As set forth, in the plaintext voice mode 160, 260′ either or both users can instruct the devices 10, 10′ that he wishes to enter a secured or ciphertext mode by pressing a button on his respectively associated device 10 or 10′ for example. It should be recognized that the device 10 could further be adapted to monitor voice, facsimile and data transmissions in the plaintext mode for instructions to convert over to the ciphertext mode, the drawbacks of such a configuration however include that it requires the device 10 monitor the line in case the other device 10′ attempts to convert over to ciphertext mode during facsimile or data transmissions, which in turn requires more complex circuitry and programming. Alternatively, the device 10 could begin, or default in ciphertext mode upon commencement of a communications session with a second user also utilizing a security device according to the present invention, i.e. device 10′.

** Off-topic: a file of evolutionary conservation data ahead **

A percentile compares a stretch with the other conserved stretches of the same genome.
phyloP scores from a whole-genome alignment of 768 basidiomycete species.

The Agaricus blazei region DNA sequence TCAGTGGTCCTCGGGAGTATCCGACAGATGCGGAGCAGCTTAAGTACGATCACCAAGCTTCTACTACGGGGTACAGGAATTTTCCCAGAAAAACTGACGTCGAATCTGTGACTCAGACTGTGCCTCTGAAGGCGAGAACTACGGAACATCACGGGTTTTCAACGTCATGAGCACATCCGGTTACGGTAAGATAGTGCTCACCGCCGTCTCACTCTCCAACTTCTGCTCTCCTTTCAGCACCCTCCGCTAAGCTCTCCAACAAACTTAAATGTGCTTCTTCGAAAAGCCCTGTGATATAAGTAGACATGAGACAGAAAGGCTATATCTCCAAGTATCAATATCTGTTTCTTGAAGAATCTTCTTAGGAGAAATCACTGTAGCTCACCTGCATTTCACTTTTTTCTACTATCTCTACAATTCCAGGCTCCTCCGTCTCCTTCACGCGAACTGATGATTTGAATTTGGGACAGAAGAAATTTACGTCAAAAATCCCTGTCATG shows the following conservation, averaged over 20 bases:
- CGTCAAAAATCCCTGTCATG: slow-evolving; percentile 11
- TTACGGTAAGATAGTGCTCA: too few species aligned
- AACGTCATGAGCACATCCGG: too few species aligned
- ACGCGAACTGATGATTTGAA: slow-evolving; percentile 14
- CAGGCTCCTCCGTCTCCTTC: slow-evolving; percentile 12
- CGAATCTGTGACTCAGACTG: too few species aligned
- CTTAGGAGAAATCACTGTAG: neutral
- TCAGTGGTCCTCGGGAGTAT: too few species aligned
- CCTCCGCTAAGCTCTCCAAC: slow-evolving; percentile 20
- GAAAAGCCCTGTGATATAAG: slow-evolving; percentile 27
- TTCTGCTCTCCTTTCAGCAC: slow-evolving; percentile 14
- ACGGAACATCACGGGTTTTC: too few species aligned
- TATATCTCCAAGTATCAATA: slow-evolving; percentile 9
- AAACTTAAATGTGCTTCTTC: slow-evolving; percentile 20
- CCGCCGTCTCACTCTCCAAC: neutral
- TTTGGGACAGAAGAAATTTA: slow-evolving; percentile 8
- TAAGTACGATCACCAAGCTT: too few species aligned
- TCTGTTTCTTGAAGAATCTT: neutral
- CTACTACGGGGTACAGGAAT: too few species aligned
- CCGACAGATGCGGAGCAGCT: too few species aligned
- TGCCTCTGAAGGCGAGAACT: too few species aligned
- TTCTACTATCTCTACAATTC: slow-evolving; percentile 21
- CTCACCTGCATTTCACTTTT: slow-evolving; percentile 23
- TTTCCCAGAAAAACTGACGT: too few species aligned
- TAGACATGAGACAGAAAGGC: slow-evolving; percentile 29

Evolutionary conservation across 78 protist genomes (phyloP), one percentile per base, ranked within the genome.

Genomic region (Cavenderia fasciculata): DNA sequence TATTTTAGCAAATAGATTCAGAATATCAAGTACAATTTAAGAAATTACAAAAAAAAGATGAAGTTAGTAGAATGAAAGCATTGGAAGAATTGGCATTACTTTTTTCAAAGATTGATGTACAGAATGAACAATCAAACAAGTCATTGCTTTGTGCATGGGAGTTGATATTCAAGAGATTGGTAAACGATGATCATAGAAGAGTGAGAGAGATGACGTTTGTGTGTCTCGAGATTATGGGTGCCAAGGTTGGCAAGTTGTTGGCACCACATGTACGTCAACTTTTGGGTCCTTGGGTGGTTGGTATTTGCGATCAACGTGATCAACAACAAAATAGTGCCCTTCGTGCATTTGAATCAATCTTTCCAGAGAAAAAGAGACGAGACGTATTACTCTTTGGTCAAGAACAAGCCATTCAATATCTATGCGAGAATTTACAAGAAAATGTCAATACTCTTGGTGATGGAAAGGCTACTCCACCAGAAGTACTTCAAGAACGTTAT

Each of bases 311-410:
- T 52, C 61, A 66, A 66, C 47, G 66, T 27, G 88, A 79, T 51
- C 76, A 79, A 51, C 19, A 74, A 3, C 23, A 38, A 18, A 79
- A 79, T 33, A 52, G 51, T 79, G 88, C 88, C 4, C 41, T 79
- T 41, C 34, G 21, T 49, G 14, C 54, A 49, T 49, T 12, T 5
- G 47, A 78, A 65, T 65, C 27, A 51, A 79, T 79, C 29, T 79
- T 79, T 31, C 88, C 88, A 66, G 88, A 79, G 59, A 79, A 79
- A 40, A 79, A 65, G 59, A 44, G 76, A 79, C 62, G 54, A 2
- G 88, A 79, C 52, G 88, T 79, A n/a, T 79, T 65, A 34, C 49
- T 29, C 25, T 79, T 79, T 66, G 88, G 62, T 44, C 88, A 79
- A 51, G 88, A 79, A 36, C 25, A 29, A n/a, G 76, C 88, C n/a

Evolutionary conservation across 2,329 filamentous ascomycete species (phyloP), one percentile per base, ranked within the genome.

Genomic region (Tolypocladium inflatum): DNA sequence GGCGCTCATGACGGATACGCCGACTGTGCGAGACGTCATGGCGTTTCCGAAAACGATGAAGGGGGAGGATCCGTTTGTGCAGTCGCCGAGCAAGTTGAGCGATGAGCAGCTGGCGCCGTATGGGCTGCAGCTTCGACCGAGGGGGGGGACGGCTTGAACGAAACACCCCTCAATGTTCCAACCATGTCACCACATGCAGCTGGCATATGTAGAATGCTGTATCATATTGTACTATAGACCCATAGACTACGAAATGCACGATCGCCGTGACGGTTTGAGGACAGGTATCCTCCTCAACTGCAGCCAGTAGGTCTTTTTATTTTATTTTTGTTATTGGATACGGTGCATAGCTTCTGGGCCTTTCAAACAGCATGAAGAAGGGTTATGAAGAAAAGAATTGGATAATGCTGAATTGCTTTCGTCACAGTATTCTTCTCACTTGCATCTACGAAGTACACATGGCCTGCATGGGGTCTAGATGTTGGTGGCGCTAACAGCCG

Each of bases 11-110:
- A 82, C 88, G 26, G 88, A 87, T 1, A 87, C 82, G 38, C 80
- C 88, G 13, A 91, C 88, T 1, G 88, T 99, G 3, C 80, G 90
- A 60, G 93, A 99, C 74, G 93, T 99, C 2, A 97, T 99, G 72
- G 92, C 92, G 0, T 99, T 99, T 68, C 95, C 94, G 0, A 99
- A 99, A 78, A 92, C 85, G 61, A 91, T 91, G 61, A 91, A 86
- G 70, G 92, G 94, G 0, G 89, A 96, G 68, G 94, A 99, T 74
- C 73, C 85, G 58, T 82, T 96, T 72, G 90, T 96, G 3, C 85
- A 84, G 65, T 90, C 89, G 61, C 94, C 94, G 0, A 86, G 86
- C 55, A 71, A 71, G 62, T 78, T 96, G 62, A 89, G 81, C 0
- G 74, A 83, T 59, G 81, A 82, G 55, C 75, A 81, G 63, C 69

Referring now to FIG. 6, and again to the communication session as discussed regarding plaintext voice mode and FIG. 4, once the users have connected the devices 10 and 10′ in the plaintext voice modes 260 and 260′ as has been set forth, they may wish to commence secured operation, for example by at least one user pressing a button to which the devices 10 and 10′ are instructed to enter a ciphertext, or secured operation mode. Upon indication that the user wants to enter ciphertext mode, the device 10 enters a ciphertext setup mode 300 wherein the phone port 80 is coupled to the audio codec 150, modem 110 is coupled to the line port 70 to facilitate connection thereof with device 10′ and modem 100 monitors the phone port 80. Similarly, device 10′ enters ciphertext setup mode 300′ wherein the phone port 80′ is coupled to the audio codec 150′, modem 110′ is coupled to the line port 70′ to facilitate connection thereof with device 10 and modem 100′ monitors the phone port 80′.